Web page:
Jason Bourne brings Matt Damon back on screen in the flesh, along with other characters from the Bourne Ultimatum like Nicky Parsons (Julia Stiles) and The Asset (Vincent Cassel), and director Paul Greengrass. And while this fifth sequel of the series doesn't actually take the fast-paced and slick narrative forward, what it does is explore the psychogenic amnesiac ex-agent's history. And there's a vendetta drama thrown in for good measure.
Nicky Parsons finds the essential clue that links the sequels and gets this installment going - working with a group of hactivists led by Christian Dassault, she discovers crucial information about certain CIA operations after hacking its server, that she feels Bourne might be interested in. Then she discovers the man himself, making a few bucks on the side by participating in illegal fighting rings. She meets him in Greece, but is shot dead by ex-Blackbriar assassin The Asset after a wild goose chase in the midst of anti-government riots at Syntagma Square in Greece. She however leaves Jason a locker key that is to reveal crucial information.
Jason alias David Webb discovers that his father, Richard Webb, had some role to play in the top-secret Operation Treadstone, and that he was killed by the CIA. Dewey (Tommy Lee Jones), the current CIA chief, has plans to eliminate Bourne as well, even as CIA cyber head Heather Lee (Alicia Vikander) is keen on re-recruiting Bourne to Special Operations. There's a sub-plot about Aaron Kalloor (Riz Ahmed) and his firm Deep Dream, which is secretly funded by Dewey, who plans to use Deep Dream for real-time mass surveillance alongside "Iron Hand", a targeted assassination program. Dewey tries to kill both Kalloor and Lee at a conference. He later tries to kill Bourne as well.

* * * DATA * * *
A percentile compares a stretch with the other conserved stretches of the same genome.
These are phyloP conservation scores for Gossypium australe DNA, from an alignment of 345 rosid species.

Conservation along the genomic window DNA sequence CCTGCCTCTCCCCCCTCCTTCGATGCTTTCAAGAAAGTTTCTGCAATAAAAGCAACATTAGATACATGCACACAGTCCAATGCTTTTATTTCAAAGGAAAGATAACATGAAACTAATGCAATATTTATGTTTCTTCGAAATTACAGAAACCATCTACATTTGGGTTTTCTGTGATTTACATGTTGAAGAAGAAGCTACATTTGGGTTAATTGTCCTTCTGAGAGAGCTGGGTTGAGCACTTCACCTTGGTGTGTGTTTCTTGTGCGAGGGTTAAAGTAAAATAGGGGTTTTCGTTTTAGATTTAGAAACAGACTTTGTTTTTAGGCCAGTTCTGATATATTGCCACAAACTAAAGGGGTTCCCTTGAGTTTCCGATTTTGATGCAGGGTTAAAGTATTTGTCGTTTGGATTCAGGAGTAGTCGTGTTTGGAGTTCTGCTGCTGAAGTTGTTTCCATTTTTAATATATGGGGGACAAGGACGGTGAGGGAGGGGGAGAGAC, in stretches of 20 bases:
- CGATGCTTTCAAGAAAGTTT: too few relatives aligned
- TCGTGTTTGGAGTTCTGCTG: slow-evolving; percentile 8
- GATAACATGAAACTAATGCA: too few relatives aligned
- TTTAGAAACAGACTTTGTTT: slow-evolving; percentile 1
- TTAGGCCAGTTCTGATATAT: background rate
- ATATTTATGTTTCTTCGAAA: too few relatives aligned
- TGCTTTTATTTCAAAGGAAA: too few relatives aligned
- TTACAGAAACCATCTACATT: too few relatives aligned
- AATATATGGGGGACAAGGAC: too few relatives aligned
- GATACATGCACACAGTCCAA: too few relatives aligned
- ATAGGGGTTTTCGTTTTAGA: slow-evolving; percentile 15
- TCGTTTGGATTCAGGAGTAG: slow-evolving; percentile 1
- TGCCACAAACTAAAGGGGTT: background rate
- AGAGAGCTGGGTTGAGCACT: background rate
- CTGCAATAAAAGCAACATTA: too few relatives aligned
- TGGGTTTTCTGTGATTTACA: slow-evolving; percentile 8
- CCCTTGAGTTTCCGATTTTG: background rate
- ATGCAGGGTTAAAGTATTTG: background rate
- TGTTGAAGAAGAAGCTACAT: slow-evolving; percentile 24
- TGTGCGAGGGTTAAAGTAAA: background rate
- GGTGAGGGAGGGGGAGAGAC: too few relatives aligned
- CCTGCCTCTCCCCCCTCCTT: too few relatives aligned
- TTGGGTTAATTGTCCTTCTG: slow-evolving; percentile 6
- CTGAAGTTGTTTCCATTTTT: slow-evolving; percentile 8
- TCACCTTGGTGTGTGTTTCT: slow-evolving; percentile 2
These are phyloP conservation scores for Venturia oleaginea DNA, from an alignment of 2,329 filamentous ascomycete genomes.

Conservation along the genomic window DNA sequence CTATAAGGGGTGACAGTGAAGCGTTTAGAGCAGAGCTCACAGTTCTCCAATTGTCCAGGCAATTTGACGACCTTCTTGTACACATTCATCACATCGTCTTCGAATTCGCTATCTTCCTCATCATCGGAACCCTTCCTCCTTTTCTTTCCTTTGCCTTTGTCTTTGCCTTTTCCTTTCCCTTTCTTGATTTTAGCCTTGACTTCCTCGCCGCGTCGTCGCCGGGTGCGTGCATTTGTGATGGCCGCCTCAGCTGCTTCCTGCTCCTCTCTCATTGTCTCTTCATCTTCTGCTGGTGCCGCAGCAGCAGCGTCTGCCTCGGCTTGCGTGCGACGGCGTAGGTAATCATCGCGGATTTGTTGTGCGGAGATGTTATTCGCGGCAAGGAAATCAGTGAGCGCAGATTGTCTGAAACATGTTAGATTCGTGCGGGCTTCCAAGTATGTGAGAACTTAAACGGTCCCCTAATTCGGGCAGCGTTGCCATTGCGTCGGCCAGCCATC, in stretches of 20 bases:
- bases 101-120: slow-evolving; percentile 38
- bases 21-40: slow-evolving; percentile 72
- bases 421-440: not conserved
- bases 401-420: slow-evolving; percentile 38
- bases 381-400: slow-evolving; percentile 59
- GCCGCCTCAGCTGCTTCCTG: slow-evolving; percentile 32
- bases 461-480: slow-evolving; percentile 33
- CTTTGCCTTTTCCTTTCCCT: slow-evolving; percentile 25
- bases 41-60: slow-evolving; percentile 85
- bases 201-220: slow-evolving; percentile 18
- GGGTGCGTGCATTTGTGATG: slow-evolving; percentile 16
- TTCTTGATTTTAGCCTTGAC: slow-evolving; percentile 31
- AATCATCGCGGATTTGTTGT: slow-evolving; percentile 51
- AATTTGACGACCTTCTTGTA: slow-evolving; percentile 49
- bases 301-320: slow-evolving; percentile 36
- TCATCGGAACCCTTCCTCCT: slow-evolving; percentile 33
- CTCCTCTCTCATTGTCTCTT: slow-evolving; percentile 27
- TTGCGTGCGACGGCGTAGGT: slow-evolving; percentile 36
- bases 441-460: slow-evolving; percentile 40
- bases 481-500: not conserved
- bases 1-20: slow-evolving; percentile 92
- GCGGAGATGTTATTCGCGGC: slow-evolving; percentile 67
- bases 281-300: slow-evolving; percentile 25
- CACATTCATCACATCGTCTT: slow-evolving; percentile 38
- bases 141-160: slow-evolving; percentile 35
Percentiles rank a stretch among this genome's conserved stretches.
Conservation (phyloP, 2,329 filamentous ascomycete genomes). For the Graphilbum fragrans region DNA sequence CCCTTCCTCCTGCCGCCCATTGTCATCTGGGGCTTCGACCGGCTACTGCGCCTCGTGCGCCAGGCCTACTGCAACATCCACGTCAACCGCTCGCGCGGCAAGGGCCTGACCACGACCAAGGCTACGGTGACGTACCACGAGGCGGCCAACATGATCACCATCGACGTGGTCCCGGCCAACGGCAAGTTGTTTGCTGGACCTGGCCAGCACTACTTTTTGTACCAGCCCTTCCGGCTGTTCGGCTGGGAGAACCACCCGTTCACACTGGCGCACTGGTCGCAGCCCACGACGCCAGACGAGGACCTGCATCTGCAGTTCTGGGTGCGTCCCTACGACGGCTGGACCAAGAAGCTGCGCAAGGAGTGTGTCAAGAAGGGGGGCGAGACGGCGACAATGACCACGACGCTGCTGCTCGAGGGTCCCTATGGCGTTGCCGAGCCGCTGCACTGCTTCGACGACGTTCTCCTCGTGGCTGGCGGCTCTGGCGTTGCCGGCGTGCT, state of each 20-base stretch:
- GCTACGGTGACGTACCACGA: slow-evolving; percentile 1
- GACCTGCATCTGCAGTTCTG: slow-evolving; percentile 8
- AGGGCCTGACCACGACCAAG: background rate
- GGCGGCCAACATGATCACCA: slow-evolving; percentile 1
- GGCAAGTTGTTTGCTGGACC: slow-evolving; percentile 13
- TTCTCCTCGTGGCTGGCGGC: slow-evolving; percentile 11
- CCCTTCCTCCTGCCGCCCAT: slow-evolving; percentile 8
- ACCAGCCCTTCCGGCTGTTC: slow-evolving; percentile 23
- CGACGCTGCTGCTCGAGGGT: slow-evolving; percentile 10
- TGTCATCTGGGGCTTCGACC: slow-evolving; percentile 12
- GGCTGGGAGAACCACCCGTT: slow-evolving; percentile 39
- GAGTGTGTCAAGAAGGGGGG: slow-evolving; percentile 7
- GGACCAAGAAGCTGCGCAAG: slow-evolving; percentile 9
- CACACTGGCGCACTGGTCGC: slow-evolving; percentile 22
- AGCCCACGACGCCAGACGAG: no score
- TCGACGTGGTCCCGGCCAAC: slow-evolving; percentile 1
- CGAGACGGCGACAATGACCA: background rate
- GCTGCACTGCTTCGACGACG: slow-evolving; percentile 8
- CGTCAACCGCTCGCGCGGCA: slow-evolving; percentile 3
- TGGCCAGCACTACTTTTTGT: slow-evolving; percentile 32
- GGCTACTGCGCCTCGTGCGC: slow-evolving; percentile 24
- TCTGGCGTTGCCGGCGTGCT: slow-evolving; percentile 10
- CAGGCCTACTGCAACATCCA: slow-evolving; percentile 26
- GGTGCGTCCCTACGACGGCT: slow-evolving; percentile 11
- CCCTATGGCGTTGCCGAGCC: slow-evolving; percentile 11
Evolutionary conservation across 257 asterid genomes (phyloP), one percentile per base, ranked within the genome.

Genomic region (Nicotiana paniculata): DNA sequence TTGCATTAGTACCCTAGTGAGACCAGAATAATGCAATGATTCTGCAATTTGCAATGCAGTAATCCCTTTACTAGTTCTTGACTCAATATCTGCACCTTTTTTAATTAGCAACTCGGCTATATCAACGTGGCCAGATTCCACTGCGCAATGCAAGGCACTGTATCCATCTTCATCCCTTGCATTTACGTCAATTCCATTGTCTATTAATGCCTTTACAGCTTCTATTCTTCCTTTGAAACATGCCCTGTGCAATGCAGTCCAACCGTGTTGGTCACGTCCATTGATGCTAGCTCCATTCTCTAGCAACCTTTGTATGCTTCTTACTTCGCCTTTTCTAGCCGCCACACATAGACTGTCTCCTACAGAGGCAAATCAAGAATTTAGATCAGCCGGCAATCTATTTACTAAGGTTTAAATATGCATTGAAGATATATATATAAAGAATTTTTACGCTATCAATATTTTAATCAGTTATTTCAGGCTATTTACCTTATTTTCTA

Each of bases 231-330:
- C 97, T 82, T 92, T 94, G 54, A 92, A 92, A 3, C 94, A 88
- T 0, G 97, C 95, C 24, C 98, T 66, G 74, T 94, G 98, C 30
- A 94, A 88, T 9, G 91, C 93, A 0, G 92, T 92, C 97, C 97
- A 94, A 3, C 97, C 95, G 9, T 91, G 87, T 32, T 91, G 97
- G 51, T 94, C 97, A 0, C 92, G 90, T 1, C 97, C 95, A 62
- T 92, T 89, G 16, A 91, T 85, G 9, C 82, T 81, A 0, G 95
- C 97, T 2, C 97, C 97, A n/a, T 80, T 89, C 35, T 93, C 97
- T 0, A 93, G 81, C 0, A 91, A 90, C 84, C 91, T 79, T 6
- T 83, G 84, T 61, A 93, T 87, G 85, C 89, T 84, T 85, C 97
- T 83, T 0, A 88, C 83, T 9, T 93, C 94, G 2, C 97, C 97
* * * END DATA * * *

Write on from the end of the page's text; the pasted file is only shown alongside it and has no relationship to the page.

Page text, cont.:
There's a lot of fancy technology in Jason Bourne - advanced face-recognition software, uber-cool tracking devices and the best spying devices imaginable. Indeed, the real hero of this spy film is really the tech. It needs to be mentioned here however that it's mostly Lee who manages all the gadgetry and gizmos - Jason, for whatever reason, is tech-deprived in the movie.
That's not a bummer, though. There are some action sequences, like the combat scenes on the street and the scene where he battles The Asset to the death, that are quite memorable. There are some well-choreographed car chases (Barry Ackroyd), and if one single car plowing into five others and sending them flying into the air is what floats our boat, then this is a film that might please. There's a kickass bike-chase where Bourne robs a police bike in Greece and sets off with The Asset in hot pursuit. The man-to-man combat scenes involve some tracking and zooming around the two actors, and it isn't bad - but viewers are deprived of a style that might have paid more attention to detail. The camera is always too far from the actual action.
Cinematography-wise, the best scenes are during the car and bike chases, and there are some great shots of the riot in Greece and of Bourne's combat scenes. The brisk editing by Christopher Rouse, who also edited Bourne Supremacy
and Bourne Ultimatum
, never lets your attention waver for a minute, even though the story is not much to write home about. The background score (John Powell and David Buckley) is noteworthy.
Jason Bourne is totally optional for the normal human being - but if the series is prescribed by your religion, or you're new to action films, or you're a Matt Damon fan, or you like pulp fiction of the Robert Ludlum variety, then we guess you might have a legitimate defence for watching this one.